More sense than with divisions, how on Earth could they overflow?
--
Army1987 (Replace "NOSPAM" with "email")
No-one ever won a game by resigning. -- S. Tartakower

 
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Keith Thompson
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      08-10-2007
Army1987 <(E-Mail Removed)> writes:
> On Fri, 10 Aug 2007 00:58:22 +0200, jacob navia wrote:

[...]
>> No, I do not check for overflow with <<. It makes no sense actually.

> More sense than with divisions, how on Earth could they overflow?


INT_MIN / (-1)

FLT_MIN / 0.01

It's also unclear whether lcc-win32 checks for division by zero, or
for floating-point overflow.

It doesn't really matter from a C language point of view (or C++,
sorry for continuing the inappropriate crosspost, followups redirected
to comp.lang.c). I actually like the idea of (optional) overflow
checking in C; it's permitted by the standard for signed and
floating-point types, and it doesn't even require an extension. It
would be nice to have an example of a compiler that does this
properly, but it appears we'll have to look elsewhere.

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Keith Thompson (The_Other_Keith) (E-Mail Removed) <http://www.ghoti.net/~kst>
San Diego Supercomputer Center <*> <http://users.sdsc.edu/~kst>
"We must do something. This is something. Therefore, we must do this."
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Ča\\/b
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      08-10-2007
On Fri, 10 Aug 2007 00:08:29 +0200, jacob navia wrote:
>Ča\/b wrote:
>> this would be an example for using nasm and a c++ compiler all
>> together (for doing a 32 bits type that overflow if something goes
>> wrong)
>>
>> using assembly and c++ has some disadvantage (because compiler has to
>> use all the same operation for doing something (that i should
>> reproduce in assembly))
>> then i not understand many function that compiler use in the code
>> (that i not add)
>>
>> but all this has the vantage of reduce written text code
>> and if you have to write something that use the structure of type
>> "ou32" you have to write more than me
>>
>> then i would say that type "ou32" is better of your beloved size_t
>> that all you use in malloc and all the routines that has to deal with
>> arrays
>>
>> not because is more fast but because it has the controll on overflow
>> that size_t can not to have
>>
>> can you please point out to some error do you see below?
>> what do you think on it?
>>
>> thank you
>> -----------------------------------

>[assembly code snipped for brevity]
>
>This approach could (maybe) work, but the problem is that (at least in
>C, do not know about C++) overflow is well defined for unsigned integers
>or in general unsigned quantities. The result of that operation should
>"wrap around".


there are operation where "wrap around" is a big error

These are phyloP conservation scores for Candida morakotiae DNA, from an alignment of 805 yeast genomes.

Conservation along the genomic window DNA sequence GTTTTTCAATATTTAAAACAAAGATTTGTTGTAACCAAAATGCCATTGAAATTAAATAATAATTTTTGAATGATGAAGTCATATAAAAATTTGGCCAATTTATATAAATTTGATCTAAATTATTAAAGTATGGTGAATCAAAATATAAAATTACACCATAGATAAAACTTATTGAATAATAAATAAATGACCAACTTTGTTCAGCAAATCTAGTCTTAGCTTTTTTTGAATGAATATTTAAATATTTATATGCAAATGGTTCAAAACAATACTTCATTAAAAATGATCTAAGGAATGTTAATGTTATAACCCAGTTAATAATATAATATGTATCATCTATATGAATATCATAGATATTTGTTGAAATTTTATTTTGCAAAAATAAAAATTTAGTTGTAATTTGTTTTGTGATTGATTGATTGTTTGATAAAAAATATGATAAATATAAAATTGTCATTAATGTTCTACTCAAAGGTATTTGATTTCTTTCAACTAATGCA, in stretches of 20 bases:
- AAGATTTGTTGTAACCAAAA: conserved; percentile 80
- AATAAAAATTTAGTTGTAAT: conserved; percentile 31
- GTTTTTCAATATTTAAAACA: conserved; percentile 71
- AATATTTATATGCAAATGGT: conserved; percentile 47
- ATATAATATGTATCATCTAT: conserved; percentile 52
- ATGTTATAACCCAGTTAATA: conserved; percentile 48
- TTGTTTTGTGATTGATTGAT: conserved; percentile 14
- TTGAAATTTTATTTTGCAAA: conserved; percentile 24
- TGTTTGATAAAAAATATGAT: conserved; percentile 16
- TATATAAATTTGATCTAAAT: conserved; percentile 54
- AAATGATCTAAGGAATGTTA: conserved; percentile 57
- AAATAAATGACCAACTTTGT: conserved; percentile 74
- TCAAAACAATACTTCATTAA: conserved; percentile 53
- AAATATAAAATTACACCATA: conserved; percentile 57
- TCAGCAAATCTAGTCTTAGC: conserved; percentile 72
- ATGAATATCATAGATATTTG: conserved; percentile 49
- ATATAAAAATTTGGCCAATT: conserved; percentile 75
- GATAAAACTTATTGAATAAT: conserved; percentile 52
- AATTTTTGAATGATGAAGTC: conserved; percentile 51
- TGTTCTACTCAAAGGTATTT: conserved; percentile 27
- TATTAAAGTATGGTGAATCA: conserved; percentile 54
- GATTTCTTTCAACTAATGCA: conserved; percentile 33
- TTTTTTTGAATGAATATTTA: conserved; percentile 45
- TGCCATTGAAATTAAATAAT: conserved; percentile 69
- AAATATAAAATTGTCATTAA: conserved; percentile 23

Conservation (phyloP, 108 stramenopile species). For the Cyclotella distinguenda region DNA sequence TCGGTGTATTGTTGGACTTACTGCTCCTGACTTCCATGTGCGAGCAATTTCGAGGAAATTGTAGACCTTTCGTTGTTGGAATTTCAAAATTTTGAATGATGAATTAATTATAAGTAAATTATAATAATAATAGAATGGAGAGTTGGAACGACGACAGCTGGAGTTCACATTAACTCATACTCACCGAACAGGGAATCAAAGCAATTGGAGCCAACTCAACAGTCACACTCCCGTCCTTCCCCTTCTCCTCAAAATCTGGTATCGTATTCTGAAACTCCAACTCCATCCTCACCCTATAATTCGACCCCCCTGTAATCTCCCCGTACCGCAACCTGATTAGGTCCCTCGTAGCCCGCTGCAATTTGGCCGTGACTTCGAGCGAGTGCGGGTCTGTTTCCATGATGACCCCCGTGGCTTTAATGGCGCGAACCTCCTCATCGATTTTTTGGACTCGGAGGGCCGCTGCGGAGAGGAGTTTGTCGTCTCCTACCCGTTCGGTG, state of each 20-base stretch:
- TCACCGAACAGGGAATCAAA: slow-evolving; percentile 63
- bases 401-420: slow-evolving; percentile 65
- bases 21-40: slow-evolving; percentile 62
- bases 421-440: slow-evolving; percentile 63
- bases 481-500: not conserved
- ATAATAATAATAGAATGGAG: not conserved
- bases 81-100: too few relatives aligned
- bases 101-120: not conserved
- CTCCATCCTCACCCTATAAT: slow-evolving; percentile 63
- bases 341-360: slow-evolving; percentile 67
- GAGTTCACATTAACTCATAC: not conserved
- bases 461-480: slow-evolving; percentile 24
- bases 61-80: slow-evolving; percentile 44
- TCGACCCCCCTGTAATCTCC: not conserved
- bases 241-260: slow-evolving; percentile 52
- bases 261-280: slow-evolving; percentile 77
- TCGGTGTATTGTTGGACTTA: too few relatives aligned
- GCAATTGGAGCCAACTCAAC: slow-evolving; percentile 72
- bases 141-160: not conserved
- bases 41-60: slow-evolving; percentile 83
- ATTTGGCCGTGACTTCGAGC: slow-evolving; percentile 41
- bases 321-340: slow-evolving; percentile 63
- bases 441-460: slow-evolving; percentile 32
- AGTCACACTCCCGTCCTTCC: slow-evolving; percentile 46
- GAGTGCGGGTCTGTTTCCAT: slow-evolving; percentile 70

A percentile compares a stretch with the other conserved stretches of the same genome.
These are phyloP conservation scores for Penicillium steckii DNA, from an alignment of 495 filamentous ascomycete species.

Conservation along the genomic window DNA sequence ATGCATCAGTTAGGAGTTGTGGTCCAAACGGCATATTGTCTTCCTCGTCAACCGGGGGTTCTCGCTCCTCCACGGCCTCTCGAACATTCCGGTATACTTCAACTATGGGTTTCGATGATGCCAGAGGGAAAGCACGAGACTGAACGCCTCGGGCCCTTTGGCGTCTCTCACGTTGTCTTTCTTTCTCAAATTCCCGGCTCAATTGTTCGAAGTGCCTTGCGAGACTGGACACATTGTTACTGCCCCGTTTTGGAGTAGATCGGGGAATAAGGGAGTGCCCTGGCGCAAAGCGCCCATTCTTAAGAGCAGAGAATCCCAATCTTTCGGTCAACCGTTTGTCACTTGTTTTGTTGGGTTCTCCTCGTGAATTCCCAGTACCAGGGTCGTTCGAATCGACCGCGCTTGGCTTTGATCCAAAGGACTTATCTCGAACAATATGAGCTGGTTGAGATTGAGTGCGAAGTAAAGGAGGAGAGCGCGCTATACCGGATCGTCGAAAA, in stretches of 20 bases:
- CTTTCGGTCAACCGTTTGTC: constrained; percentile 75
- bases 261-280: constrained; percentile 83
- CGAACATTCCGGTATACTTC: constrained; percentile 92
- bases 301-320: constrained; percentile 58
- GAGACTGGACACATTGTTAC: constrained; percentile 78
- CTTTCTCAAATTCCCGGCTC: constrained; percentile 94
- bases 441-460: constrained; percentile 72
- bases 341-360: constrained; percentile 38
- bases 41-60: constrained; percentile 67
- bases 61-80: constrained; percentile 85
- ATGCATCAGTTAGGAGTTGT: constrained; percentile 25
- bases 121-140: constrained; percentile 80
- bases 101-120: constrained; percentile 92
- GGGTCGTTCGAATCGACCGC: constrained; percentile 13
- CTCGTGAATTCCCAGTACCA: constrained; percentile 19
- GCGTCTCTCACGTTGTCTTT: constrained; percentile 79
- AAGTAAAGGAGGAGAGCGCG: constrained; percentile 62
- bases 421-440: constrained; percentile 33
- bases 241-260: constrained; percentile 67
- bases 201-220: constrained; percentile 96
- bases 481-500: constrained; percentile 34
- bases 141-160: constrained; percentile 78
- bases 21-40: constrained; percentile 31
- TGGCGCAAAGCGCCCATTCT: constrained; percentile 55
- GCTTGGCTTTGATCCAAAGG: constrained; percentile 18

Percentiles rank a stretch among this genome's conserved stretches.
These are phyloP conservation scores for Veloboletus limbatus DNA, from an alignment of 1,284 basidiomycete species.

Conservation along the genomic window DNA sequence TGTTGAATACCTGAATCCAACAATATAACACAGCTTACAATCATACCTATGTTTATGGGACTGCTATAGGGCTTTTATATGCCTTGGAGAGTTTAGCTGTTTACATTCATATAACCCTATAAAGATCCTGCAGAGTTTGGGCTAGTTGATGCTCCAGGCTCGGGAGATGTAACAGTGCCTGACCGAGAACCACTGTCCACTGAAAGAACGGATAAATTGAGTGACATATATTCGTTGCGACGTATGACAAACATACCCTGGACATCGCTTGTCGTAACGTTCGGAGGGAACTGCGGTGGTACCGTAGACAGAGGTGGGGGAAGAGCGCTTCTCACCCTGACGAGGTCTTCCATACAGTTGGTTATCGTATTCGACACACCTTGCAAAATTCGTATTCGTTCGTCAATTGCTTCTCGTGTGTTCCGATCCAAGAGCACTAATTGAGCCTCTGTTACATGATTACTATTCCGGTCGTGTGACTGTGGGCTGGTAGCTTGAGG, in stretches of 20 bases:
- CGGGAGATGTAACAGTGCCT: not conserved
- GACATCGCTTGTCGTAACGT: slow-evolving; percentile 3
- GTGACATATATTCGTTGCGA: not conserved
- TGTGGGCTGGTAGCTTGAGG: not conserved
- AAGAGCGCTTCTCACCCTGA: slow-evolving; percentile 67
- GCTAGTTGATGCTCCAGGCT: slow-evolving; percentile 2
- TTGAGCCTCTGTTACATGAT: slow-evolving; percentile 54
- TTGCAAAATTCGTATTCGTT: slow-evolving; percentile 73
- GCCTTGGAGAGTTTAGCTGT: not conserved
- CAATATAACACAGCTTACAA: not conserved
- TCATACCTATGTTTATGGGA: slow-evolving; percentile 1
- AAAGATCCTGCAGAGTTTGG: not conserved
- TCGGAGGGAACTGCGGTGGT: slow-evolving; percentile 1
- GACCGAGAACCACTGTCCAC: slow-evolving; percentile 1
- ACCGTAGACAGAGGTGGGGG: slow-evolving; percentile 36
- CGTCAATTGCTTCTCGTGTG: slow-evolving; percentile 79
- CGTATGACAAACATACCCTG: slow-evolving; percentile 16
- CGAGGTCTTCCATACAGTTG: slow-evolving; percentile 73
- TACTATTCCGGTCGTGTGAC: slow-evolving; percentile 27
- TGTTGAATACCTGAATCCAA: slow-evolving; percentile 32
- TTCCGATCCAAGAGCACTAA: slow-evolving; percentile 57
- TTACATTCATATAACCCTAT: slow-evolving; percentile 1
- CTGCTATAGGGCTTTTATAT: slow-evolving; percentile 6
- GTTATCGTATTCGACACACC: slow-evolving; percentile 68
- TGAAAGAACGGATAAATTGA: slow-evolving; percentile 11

(note how size_t is used always in the C standard library)

>What is NOT defined, is overflow with signed integers. This distinction
>is not apparent in the code you posted.


the same i write for unsigned type can be rewrite for signed

>In my opinion, this should be implemented in the compiler. In the
>lcc-win32 compiler a compile time option lets you test for overflow each
>of the four operations with signed numbers. This has many advantages,
>above all it is simpler to use than having a new integer class. Even if
>lcc-win32 implements operator overloading as an extension, I think the
>code would have too much of a slowdown if for each addition you would
>call a function, even if that function is inlined...


yes

>Concerning the assembler code you posted, I do not understand why you
>test for carry and NOT for overflow. In my implementation at least, I
>test for OVERFLOW after each operation and not just for the carry...


i use carry for unsigned types because i can do all with "jc" for
unsigned types (and never found the need of use "jo" for unsigned
until now)

>jacob

 
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Richard Bos
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      08-10-2007
Keith Thompson <(E-Mail Removed)> wrote:

> jacob navia <(E-Mail Removed)> writes:
> [...]
> > In my opinion, this should be implemented in the compiler. In the
> > lcc-win32 compiler a compile time option lets you test for overflow
> > each of the four operations with signed numbers. This has many
> > advantages,
> > above all it is simpler to use than having a new integer class. Even if
> > lcc-win32 implements operator overloading as an extension, I think the
> > code would have too much of a slowdown if for each addition you would
> > call a function, even if that function is inlined...

>
> What's an "integer class"? Do you mean "integer type"? (I see this
> is cross-posted to comp.lang.c and comp.lang.c++, almost always a bad
> idea -- but the OP is a known troll.)


He is. It is interesting to note who has taken his suggestion seriously.
It is depressing to see who is taking _their_ replies seriously.

Richard